Arizona continued its impressive first full year of legalized sports wagering, becoming the 11th state to surpass $4 billion in overall bets after the state’s Department of Gaming reported nearly $513 million in handle for the month of April.
The Copper State reached the milestone in just eight months and has cleared $500 million handle in three of the first four months of 2022 after coming up just shy in December. Arizona ranked sixth nationally in handle for the month of April behind New York, New Jersey, Illinois, Nevada, and Pennsylvania. It lagged less than $77 million behind its geographical neighbor Nevada.
Despite releasing just four revenue reports for the year, Arizona currently ranks seventh nationally in handle with more than $2.2 billion worth of wagers.
April’s handle was 25.8% lower than March’s record volume of $691 million, an expected downturn that comes with the lighter sports schedule. Gross operator revenue also tumbled sharply, falling 21.4% to $29.2 million. The sportsbooks’ 5.7% win rate was more than one-third of a percentage point higher than in March.
Though promotional credits and deductions totaled more than $12.7 million, it was the lowest in the eight months of operation and 31.3% lower than the $18.6 million awarded by operators in March. That meant the state could levy taxes on the $16.5 million in positive adjusted revenue that came from seven of the 18 mobile operators and two of three retail sportsbooks. The state collected more than $1.6 million in taxes for April, raising the total for the year to more than $6.1 million.
Arizona’s report also closed the national book on commercial sports wagering in the U.S. for April, with the accumulated handle about $11 million shy of $7.5 billion. That is a 19.1% month-over-month decline from the nearly $9.3 billion wagered in March, but more than double the $3.7 billion wagered in April 2021 when 20 states and jurisdictions offered legal commercial wagering compared to the current 26.
April was a better month for the house than March in terms of win rate nationwide. Sportsbooks topped the industry standard of 7% for the first time in 2022, but just barely, at 7.05% compared to 6.5% for March.
Operators claimed $528.1 million in gross revenue nationally and more than $452 million in adjusted revenue, with the latter resulting in state tax receipts totaling more than $110.5 million. Nearly half of that total ($53.1 million) came from New York, as the mobile leviathan continues to render year-over-year comparisons largely moot in its first year of digital play.
Just shy of $40 billion has been reported in wagers nationwide thus far in 2022, more than two-thirds the $57.7 billion wagered all of last year.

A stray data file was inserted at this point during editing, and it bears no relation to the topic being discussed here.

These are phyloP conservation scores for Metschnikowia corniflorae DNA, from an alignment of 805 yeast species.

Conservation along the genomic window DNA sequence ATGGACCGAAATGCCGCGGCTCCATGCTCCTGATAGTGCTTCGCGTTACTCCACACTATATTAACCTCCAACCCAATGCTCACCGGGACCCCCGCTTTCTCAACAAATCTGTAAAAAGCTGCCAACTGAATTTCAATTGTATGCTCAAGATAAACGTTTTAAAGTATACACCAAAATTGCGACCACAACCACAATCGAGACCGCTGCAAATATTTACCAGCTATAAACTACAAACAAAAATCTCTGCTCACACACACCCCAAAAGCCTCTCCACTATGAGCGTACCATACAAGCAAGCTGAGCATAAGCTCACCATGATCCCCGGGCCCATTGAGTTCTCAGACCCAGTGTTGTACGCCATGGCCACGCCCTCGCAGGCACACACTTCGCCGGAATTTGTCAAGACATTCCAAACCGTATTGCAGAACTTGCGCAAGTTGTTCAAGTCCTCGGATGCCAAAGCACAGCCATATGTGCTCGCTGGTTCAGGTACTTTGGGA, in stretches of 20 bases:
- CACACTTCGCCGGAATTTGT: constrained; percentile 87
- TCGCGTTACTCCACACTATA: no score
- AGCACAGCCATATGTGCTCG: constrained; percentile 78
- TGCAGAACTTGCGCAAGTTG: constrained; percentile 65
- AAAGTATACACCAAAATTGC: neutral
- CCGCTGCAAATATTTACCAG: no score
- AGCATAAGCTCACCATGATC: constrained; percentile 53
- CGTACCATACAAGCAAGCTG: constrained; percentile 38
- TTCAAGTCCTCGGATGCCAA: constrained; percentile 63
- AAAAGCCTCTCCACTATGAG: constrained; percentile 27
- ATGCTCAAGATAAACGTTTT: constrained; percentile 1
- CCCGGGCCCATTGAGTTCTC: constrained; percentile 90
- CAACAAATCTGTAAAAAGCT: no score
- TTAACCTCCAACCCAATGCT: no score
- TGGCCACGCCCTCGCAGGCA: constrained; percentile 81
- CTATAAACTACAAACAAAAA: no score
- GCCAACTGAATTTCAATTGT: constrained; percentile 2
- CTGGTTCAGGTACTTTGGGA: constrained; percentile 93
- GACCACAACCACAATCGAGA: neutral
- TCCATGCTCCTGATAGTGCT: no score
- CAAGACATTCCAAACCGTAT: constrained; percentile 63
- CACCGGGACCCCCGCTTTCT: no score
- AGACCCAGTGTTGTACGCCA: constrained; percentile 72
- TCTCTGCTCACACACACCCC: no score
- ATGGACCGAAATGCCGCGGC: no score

FanDuel and DraftKings have divergent months
In Arizona, there was little daylight in handle between eternal mobile rivals FanDuel and DraftKings, which combined to accept more than $300 million in wagers. FanDuel became the second operator after DraftKings to clear $1 billion in mobile handle in the Grand Canyon State after registering $149.8 million in bets.
FanDuel, in fact, had the most robust revenue month of any operator in Arizona since launch, claiming close to $16.2 million in gross revenue while posting a 10.8% hold. Its $12.3 million in adjusted revenue represented a high-water mark in the state and accounted for close to 75% of the state’s overall tax receipts.
In stark contrast, DraftKings had a hold of just under 1% for April and finished with barely more than $1.5 million in gross revenue — all of which was allowed to be deducted via promotional credits. It was the first time DraftKings did not have any adjusted positive revenue since its first month of operation in September.
BetMGM squeaked out a nine-figure handle at $100.6 million and found a sweet spot of sorts, with more than $7.7 million in gross revenue. Its promotional outlay continues to be heavy — BetMGM totaled nearly $5.1 million in such credits for April, and nearly 76% of its $37.4 million in gross revenue for 2022 has gone untaxed.
Caesars had a dramatic fall-off in month-over-month handle, plummeting 34.6% to $62.3 million. Its gross revenue of nearly $1.7 million represented an all-time monthly low since launch, as did its 2.7% hold.
Barstool Sportsbook rounded out the five operators with eight-figure handles, taking $16.8 million in bets to clear benchmarks of $75 million for the year and $150 million overall. It also did not fare well in April against bettors, who limited the book to a 3.2% win rate and less than $550,000 in gross revenue.
BetRivers was able to buck the trend of dips in handle, posting a monthly best of more than $6.2 million. It also posted a positive net AGR for April, with nearly $32,000 of the $292,627 eligible to be taxed at 10%.
Smaller operators trying to find their stride
SuperBook was another operator to report an increase in handle, clicking higher to nearly $2 million compared to $1.2 million in March. The increase in gross revenue was not equivalent, as its 7.4% win rate was about three full percentage points lower, resulting in a revenue bump of $8,000 to nearly $143,000.
Hard Rock Sportsbook had a nearly three-fold uptick in handle to close to $900,000, but a 1.2% hold meant its month-over-month gross revenue increase was less than $800. Some were even less fortunate, as Desert Diamond reported the biggest monthly gross revenue loss among operators at more than $42,000. Bally Bet, meanwhile, was nearly $11,000 in the red for April.